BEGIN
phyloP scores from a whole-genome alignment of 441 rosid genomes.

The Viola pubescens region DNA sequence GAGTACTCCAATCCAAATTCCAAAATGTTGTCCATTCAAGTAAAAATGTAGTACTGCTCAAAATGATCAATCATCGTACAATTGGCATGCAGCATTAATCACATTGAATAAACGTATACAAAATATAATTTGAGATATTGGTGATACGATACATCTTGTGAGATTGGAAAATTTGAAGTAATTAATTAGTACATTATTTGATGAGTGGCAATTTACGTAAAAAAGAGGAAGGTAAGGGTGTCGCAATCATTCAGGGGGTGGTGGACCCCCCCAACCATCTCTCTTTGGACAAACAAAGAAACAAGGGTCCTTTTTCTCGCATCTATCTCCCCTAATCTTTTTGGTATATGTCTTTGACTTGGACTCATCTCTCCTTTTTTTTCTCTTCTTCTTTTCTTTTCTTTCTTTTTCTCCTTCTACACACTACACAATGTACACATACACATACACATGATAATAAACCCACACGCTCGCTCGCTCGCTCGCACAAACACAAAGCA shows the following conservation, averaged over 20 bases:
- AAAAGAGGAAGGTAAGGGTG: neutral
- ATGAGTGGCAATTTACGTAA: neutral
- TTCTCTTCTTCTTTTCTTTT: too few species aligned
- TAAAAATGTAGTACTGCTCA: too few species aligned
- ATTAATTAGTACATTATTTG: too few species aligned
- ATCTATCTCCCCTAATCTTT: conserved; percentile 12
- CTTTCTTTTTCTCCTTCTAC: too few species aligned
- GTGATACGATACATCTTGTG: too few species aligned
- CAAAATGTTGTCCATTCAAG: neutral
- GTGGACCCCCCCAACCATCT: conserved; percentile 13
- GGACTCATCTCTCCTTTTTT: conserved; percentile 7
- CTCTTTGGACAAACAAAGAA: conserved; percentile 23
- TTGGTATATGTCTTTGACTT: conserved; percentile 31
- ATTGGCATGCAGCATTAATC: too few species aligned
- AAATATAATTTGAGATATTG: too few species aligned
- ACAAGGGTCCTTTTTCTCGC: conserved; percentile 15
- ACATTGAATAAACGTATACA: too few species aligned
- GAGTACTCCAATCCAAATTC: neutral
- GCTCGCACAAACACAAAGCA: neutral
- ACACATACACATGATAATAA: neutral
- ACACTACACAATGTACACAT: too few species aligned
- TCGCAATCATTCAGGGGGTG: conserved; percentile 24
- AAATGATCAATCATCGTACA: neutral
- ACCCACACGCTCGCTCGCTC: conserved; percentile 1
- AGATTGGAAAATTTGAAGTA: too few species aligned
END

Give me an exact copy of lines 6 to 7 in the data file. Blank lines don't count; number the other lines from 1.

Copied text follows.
- TAAAAATGTAGTACTGCTCA: too few species aligned
- ATTAATTAGTACATTATTTG: too few species aligned